University of Arizona Launches Program to Help Veterans in STEM
Starting this coming fall, the university will launch the Arizona Science, Engineering and Math Scholars program for veterans (ASEMS-V), providing extra support to veteran students pursuing STEM degrees and boosting their participation in research. Veterans will be eligible to receive tutoring, mentoring and professional development.
The program is an expansion of the preexisting ASEMS program for UA students, which provides different supports for students studying STEM.
“Veterans are particularly well-suited for careers in STEM,” James Rohrbough, a veteran who became the first staff scientist in the UA’s Marty Lab, said.
“The mindset of military service is mission-oriented. We have a goal; We do everything we can to achieve it. And that’s exactly how we do science, too. We focus all of our energy on the steps it takes to get to a goal, so time in the military is really useful.”
Assistant professor of chemistry Michael Marty, who received a National Science Foundation Career grant to support a veteran-specific program, will help launch the ASEMS-V. Under the program, veterans will take courses such as Success in STEM, Professionalism in STEM and Research Readiness.
“Veterans are typically older, more mature and have more experience when they start university, so they’re more ready to jump right into research than a traditional 18-year-old undergraduate might be,” Marty said. “We think that’ll help mimic the on-the-job training they get in the military. It’s practical, hands-on learning.”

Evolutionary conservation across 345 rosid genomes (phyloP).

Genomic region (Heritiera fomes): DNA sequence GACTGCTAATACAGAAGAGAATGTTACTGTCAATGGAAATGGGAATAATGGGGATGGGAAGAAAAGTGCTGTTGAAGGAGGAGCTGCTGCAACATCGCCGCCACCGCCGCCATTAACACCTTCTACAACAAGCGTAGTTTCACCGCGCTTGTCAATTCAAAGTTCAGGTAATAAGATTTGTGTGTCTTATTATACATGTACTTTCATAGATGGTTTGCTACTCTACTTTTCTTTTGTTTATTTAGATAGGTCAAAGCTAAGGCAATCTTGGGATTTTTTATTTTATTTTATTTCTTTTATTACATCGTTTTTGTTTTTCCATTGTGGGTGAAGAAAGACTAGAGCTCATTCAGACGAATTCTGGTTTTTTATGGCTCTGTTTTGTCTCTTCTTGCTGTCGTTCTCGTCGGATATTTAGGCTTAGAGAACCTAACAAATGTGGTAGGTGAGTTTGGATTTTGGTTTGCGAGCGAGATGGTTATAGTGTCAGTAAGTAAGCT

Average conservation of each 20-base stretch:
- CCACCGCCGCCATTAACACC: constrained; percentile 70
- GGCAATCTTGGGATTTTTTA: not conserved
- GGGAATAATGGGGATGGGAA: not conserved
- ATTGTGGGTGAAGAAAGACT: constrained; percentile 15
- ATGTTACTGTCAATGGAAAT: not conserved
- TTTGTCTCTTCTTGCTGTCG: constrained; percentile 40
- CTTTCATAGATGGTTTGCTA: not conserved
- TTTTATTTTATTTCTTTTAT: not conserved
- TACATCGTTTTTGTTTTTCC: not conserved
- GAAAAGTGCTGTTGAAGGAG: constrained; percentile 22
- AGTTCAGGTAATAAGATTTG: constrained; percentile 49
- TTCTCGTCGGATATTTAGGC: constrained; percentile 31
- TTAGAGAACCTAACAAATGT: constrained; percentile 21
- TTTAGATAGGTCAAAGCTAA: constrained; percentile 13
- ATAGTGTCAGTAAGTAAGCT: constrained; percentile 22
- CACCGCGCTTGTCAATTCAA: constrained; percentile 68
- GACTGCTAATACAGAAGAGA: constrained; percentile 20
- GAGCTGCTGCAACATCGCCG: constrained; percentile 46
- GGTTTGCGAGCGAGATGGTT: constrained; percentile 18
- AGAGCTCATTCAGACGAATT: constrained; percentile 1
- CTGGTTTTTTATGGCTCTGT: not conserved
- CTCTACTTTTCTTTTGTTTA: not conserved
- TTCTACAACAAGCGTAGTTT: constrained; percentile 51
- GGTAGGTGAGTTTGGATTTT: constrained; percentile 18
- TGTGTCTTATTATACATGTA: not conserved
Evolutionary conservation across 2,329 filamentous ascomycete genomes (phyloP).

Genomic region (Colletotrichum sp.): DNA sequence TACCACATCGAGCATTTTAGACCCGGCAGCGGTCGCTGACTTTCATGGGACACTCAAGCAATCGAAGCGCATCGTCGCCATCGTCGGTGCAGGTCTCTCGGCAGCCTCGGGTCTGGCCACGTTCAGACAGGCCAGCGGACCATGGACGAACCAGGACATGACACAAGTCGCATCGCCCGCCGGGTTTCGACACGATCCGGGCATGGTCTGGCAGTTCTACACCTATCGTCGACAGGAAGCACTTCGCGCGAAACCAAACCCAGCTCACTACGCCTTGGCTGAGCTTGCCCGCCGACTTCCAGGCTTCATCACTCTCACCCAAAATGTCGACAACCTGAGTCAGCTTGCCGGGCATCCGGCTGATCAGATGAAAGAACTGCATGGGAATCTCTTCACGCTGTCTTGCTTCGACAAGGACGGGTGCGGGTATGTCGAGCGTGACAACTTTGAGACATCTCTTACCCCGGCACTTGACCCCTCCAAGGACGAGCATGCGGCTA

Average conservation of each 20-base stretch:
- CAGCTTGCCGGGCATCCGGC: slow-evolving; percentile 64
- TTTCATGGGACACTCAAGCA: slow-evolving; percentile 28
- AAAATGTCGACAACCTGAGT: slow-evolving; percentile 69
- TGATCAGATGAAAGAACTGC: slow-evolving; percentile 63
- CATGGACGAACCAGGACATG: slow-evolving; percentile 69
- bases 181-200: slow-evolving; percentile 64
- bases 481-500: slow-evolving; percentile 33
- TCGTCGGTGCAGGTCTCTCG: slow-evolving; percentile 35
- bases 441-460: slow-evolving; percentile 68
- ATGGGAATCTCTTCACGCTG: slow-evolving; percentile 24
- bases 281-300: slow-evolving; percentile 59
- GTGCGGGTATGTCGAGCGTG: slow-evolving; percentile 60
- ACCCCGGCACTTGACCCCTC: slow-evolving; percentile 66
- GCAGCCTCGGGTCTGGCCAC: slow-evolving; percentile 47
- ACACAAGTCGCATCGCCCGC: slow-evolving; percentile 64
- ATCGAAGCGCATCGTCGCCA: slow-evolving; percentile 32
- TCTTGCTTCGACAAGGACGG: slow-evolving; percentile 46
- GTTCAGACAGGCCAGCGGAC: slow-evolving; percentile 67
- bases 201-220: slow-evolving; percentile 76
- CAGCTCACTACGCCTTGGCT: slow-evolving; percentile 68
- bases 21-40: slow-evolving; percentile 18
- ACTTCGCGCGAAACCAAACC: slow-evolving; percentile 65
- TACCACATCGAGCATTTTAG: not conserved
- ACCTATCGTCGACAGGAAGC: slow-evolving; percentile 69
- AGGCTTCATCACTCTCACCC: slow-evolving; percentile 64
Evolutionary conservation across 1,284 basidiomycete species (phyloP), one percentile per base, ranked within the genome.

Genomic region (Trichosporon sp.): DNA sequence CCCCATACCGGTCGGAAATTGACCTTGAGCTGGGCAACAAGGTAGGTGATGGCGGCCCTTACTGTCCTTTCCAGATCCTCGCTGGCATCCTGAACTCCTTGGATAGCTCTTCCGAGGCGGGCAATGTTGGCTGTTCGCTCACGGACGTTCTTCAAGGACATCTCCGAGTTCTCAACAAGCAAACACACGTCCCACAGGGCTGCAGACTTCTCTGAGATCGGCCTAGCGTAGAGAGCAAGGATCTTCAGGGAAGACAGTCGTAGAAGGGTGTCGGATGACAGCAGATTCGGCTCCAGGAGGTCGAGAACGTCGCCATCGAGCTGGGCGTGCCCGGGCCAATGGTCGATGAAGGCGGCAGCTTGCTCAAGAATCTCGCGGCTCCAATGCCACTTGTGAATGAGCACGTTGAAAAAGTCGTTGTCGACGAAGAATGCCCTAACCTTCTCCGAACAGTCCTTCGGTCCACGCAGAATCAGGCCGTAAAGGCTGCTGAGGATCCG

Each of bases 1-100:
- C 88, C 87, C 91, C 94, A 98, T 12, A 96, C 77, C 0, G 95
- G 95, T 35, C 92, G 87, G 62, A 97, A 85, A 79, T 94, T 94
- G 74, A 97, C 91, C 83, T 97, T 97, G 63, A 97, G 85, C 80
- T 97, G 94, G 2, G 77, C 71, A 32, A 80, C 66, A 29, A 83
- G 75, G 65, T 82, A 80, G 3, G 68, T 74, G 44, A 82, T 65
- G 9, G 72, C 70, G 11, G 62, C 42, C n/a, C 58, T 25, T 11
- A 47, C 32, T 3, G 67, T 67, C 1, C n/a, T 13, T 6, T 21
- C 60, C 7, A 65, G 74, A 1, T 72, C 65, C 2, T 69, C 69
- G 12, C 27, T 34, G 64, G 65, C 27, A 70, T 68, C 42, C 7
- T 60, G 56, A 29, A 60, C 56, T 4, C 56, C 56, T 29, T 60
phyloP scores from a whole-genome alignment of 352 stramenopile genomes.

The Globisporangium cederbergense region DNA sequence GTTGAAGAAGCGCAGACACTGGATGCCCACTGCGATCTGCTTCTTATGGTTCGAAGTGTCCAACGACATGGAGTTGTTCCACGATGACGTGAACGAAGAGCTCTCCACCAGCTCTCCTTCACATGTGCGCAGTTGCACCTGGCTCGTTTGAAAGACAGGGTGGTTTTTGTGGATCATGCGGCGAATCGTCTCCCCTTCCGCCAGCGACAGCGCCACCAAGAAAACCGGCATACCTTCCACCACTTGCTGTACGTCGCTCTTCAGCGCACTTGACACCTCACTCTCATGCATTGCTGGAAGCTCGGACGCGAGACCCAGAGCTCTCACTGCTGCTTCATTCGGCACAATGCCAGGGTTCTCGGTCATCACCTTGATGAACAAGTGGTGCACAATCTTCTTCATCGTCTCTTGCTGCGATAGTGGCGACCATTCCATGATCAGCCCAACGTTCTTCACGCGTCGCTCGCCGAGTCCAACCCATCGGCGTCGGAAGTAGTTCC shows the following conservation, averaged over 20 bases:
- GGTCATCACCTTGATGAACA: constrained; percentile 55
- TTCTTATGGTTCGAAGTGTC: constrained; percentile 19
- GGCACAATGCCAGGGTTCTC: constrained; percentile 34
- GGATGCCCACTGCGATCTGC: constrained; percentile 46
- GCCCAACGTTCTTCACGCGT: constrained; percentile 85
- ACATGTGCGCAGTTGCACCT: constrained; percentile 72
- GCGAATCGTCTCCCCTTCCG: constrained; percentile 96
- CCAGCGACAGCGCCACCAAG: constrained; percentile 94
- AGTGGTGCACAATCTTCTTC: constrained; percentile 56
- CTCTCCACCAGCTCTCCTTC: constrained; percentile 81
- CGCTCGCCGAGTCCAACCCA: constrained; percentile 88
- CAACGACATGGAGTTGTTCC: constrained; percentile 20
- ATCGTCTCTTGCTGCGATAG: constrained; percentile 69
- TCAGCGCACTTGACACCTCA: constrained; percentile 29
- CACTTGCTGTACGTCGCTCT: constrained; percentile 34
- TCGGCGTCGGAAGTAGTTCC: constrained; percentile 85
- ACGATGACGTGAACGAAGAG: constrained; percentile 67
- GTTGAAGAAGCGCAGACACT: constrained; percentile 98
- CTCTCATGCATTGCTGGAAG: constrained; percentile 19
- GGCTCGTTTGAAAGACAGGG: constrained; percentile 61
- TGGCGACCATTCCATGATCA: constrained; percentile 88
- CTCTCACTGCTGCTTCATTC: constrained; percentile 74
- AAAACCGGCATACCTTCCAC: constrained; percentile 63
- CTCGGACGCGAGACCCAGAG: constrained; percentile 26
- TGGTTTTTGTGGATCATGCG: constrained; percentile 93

Various universities across the nation are undertaking efforts to make college more accessible and affordable for veterans. Last year, Vanderbilt University established the Bass Military Scholars Program after receiving a $25 million donation from the Lee and Ramona Bass Foundation to provide programming support and financial aid to military veterans and officers in five of its schools.
Earlier this year, Columbia University also started a free online course to help serving duty members and veterans transition into higher education and provide resources to identify degree programs that best fit their potential.